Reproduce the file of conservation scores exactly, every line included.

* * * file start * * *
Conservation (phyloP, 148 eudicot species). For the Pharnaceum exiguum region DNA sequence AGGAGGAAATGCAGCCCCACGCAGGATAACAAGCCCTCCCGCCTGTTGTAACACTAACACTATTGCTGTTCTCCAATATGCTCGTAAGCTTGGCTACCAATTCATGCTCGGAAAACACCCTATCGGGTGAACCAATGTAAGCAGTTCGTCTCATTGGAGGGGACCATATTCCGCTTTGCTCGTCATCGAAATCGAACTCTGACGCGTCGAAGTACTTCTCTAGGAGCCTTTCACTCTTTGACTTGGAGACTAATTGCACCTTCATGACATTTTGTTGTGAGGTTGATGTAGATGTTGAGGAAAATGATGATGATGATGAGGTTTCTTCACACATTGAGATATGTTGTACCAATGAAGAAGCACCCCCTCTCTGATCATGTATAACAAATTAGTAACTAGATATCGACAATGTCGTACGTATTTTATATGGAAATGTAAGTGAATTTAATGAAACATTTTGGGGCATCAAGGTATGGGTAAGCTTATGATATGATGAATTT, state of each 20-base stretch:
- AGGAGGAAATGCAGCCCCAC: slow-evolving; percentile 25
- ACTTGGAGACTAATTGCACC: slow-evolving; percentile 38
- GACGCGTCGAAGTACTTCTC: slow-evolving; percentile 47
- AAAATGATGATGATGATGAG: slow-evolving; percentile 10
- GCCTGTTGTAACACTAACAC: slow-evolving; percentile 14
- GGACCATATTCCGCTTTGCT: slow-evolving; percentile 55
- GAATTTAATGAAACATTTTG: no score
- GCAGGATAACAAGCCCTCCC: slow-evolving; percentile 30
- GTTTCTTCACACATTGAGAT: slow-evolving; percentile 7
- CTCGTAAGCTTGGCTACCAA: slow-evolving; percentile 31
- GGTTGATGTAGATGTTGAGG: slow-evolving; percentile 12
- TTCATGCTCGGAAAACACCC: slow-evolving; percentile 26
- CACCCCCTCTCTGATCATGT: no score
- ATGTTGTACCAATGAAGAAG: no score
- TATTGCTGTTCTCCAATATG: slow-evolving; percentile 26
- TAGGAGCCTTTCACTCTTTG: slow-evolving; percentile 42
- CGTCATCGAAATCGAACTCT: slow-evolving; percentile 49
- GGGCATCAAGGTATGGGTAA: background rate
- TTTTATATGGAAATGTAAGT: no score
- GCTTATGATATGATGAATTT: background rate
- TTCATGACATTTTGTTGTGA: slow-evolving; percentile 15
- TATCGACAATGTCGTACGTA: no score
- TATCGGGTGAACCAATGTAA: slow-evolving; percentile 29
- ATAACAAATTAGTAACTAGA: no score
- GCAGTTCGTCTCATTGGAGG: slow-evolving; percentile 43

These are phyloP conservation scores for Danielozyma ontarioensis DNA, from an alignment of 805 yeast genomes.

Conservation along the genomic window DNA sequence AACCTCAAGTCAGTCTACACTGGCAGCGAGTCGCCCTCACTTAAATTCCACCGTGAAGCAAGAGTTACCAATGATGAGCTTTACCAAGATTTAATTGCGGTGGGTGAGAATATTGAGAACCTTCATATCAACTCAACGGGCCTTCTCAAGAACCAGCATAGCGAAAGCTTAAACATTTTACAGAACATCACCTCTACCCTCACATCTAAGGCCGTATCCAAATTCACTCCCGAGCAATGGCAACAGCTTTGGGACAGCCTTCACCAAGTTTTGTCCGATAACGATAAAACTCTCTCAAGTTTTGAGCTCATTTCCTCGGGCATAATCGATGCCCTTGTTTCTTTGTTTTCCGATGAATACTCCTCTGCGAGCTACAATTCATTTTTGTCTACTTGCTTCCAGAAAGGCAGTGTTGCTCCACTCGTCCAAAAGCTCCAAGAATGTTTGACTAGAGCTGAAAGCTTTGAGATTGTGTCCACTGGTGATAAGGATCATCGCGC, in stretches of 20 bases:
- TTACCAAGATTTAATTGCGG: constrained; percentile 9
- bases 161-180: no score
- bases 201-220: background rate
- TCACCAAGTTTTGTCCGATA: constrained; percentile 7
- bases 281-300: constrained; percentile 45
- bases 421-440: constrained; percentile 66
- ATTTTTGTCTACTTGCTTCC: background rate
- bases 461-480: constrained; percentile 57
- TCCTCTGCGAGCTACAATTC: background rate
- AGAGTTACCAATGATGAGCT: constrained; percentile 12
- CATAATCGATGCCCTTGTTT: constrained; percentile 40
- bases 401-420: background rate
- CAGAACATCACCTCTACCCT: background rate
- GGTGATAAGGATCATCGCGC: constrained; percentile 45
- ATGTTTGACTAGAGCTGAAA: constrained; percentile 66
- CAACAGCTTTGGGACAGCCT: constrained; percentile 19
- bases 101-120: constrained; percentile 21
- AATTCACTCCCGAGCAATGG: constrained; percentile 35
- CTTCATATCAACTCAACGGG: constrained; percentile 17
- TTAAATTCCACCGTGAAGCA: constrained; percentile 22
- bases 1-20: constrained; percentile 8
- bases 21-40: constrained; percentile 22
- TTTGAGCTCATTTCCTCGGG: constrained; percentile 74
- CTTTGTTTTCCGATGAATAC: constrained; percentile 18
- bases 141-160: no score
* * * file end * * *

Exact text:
Conservation (phyloP, 148 eudicot species). For the Pharnaceum exiguum region DNA sequence AGGAGGAAATGCAGCCCCACGCAGGATAACAAGCCCTCCCGCCTGTTGTAACACTAACACTATTGCTGTTCTCCAATATGCTCGTAAGCTTGGCTACCAATTCATGCTCGGAAAACACCCTATCGGGTGAACCAATGTAAGCAGTTCGTCTCATTGGAGGGGACCATATTCCGCTTTGCTCGTCATCGAAATCGAACTCTGACGCGTCGAAGTACTTCTCTAGGAGCCTTTCACTCTTTGACTTGGAGACTAATTGCACCTTCATGACATTTTGTTGTGAGGTTGATGTAGATGTTGAGGAAAATGATGATGATGATGAGGTTTCTTCACACATTGAGATATGTTGTACCAATGAAGAAGCACCCCCTCTCTGATCATGTATAACAAATTAGTAACTAGATATCGACAATGTCGTACGTATTTTATATGGAAATGTAAGTGAATTTAATGAAACATTTTGGGGCATCAAGGTATGGGTAAGCTTATGATATGATGAATTT, state of each 20-base stretch:
- AGGAGGAAATGCAGCCCCAC: slow-evolving; percentile 25
- ACTTGGAGACTAATTGCACC: slow-evolving; percentile 38
- GACGCGTCGAAGTACTTCTC: slow-evolving; percentile 47
- AAAATGATGATGATGATGAG: slow-evolving; percentile 10
- GCCTGTTGTAACACTAACAC: slow-evolving; percentile 14
- GGACCATATTCCGCTTTGCT: slow-evolving; percentile 55
- GAATTTAATGAAACATTTTG: no score
- GCAGGATAACAAGCCCTCCC: slow-evolving; percentile 30
- GTTTCTTCACACATTGAGAT: slow-evolving; percentile 7
- CTCGTAAGCTTGGCTACCAA: slow-evolving; percentile 31
- GGTTGATGTAGATGTTGAGG: slow-evolving; percentile 12
- TTCATGCTCGGAAAACACCC: slow-evolving; percentile 26
- CACCCCCTCTCTGATCATGT: no score
- ATGTTGTACCAATGAAGAAG: no score
- TATTGCTGTTCTCCAATATG: slow-evolving; percentile 26
- TAGGAGCCTTTCACTCTTTG: slow-evolving; percentile 42
- CGTCATCGAAATCGAACTCT: slow-evolving; percentile 49
- GGGCATCAAGGTATGGGTAA: background rate
- TTTTATATGGAAATGTAAGT: no score
- GCTTATGATATGATGAATTT: background rate
- TTCATGACATTTTGTTGTGA: slow-evolving; percentile 15
- TATCGACAATGTCGTACGTA: no score
- TATCGGGTGAACCAATGTAA: slow-evolving; percentile 29
- ATAACAAATTAGTAACTAGA: no score
- GCAGTTCGTCTCATTGGAGG: slow-evolving; percentile 43

These are phyloP conservation scores for Danielozyma ontarioensis DNA, from an alignment of 805 yeast genomes.

Conservation along the genomic window DNA sequence AACCTCAAGTCAGTCTACACTGGCAGCGAGTCGCCCTCACTTAAATTCCACCGTGAAGCAAGAGTTACCAATGATGAGCTTTACCAAGATTTAATTGCGGTGGGTGAGAATATTGAGAACCTTCATATCAACTCAACGGGCCTTCTCAAGAACCAGCATAGCGAAAGCTTAAACATTTTACAGAACATCACCTCTACCCTCACATCTAAGGCCGTATCCAAATTCACTCCCGAGCAATGGCAACAGCTTTGGGACAGCCTTCACCAAGTTTTGTCCGATAACGATAAAACTCTCTCAAGTTTTGAGCTCATTTCCTCGGGCATAATCGATGCCCTTGTTTCTTTGTTTTCCGATGAATACTCCTCTGCGAGCTACAATTCATTTTTGTCTACTTGCTTCCAGAAAGGCAGTGTTGCTCCACTCGTCCAAAAGCTCCAAGAATGTTTGACTAGAGCTGAAAGCTTTGAGATTGTGTCCACTGGTGATAAGGATCATCGCGC, in stretches of 20 bases:
- TTACCAAGATTTAATTGCGG: constrained; percentile 9
- bases 161-180: no score
- bases 201-220: background rate
- TCACCAAGTTTTGTCCGATA: constrained; percentile 7
- bases 281-300: constrained; percentile 45
- bases 421-440: constrained; percentile 66
- ATTTTTGTCTACTTGCTTCC: background rate
- bases 461-480: constrained; percentile 57
- TCCTCTGCGAGCTACAATTC: background rate
- AGAGTTACCAATGATGAGCT: constrained; percentile 12
- CATAATCGATGCCCTTGTTT: constrained; percentile 40
- bases 401-420: background rate
- CAGAACATCACCTCTACCCT: background rate
- GGTGATAAGGATCATCGCGC: constrained; percentile 45
- ATGTTTGACTAGAGCTGAAA: constrained; percentile 66
- CAACAGCTTTGGGACAGCCT: constrained; percentile 19
- bases 101-120: constrained; percentile 21
- AATTCACTCCCGAGCAATGG: constrained; percentile 35
- CTTCATATCAACTCAACGGG: constrained; percentile 17
- TTAAATTCCACCGTGAAGCA: constrained; percentile 22
- bases 1-20: constrained; percentile 8
- bases 21-40: constrained; percentile 22
- TTTGAGCTCATTTCCTCGGG: constrained; percentile 74
- CTTTGTTTTCCGATGAATAC: constrained; percentile 18
- bases 141-160: no score